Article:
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1806: Napoleon Triumphantly Enters Berlin

1806: Napoleon Triumphantly Enters Berlin
Photo Credit To http://upload.wikimedia.org/wikipedia/commons/6/63/Charles_Meynier_-_Napoleon_in_Berlin.png

Story Highlights

  • historical event:
  • Unlike his marshals, Napoleon did not have a gold-embroidered uniform and hat. He deliberately wore a more humble uniform (more akin to a colonel's) and his famous, almost completely unadorned bicorn hat.

Napoleon Bonaparte achieved one of the greatest triumphs in his life on this day in 1806. He victoriously entered the Prussian capital of Berlin. Prussia was at that time one of the five greatest powers in Europe, along with France, Britain, Russia, and the Habsburg Empire. Napoleon later also managed to capture Moscow, but it was actually not the capital of the Russian Empire at that time (the capital was Saint Petersburg).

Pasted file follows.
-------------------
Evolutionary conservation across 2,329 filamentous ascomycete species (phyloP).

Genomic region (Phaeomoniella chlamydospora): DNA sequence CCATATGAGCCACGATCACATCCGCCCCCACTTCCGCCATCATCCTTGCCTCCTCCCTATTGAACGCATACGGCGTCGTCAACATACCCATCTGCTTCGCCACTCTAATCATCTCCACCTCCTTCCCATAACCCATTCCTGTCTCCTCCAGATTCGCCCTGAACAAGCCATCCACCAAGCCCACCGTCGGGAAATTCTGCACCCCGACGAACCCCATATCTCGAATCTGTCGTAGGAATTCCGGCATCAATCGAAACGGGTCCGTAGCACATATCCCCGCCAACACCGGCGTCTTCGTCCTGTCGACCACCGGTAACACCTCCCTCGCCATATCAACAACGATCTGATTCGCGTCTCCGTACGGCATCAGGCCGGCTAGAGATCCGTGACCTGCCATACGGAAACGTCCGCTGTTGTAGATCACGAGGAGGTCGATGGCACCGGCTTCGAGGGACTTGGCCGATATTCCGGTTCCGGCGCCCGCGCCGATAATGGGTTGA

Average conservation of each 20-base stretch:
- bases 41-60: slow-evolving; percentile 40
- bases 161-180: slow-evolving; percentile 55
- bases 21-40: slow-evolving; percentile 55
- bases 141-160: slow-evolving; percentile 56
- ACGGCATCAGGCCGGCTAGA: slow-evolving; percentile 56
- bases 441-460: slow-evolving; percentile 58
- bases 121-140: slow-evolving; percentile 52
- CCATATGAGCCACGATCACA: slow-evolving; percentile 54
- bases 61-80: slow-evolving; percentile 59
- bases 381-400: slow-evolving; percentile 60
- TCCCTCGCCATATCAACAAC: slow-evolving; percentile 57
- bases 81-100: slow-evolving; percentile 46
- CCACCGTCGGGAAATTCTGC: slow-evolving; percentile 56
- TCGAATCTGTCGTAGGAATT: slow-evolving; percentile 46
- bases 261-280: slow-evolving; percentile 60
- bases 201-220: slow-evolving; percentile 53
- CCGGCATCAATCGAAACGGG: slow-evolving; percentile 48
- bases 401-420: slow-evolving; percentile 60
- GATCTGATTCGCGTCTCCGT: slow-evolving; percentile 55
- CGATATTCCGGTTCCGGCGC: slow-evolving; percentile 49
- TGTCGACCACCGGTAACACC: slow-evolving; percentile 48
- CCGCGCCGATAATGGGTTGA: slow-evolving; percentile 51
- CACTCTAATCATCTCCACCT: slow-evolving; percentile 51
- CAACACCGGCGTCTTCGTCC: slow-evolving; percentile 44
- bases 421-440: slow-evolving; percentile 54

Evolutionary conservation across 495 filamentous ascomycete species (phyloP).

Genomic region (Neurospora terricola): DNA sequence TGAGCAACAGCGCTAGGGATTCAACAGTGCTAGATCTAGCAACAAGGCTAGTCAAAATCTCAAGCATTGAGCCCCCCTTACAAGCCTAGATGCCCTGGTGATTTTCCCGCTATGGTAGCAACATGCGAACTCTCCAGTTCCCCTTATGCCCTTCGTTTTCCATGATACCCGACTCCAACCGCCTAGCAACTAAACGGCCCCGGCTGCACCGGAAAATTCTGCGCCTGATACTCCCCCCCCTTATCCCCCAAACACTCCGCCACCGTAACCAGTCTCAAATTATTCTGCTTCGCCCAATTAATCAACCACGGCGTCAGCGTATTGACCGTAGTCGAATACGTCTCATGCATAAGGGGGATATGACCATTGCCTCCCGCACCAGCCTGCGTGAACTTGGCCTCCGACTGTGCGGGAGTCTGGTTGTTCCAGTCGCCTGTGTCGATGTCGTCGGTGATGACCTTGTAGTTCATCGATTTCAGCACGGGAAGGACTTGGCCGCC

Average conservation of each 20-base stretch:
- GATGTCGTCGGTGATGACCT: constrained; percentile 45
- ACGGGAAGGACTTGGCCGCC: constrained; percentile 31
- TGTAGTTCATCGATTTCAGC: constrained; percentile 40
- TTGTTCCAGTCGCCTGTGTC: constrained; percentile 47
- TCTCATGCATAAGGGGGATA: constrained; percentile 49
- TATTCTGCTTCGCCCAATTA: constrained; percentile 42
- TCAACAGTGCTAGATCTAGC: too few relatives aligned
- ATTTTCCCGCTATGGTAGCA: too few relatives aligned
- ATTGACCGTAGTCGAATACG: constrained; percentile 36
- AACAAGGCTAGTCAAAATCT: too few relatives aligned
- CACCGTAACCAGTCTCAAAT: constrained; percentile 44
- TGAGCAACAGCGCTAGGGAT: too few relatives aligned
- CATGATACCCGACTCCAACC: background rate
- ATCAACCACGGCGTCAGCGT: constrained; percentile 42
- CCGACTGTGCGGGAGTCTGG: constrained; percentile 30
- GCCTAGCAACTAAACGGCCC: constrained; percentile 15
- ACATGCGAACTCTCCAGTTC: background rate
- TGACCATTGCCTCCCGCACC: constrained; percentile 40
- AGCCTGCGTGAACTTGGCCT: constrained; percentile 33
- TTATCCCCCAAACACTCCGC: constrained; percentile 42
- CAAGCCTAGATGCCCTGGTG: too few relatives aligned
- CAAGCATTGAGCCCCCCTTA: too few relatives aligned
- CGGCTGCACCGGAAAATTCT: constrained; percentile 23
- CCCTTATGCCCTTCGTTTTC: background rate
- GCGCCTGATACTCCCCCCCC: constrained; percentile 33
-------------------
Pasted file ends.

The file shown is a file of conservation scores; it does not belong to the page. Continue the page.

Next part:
Napoleon’s entry was staged as a great spectacle. His marshals, Berthier, Davout, and Augereau, rode beside him. Unlike his marshals, Napoleon did not have a gold-embroidered uniform and hat. He deliberately wore a more humble uniform (more akin to a colonel’s) and his famous, almost completely unadorned bicorn hat. The commanders were escorted by an honor guard of cuirassiers (cavalrymen who wore a breastplate which was also called a cuirass).

The highest functionaries of the city met Napoleon and showed their submission by giving him the keys to the city.

Interestingly, the event was witnessed by the famed French writer Stendhal, whose real name was Marie-Henri Beyle. He later wrote the novels The Red and the Black and The Charterhouse of Parma. This was most likely the only time the young Stendhal saw Napoleon in person.

During his stay in Berlin, Napoleon visited the tomb of the famous Prussian king Frederick the Great. There Napoleon ordered his marshals to take off their hats and said “If he were alive, we wouldn’t be here today.”.

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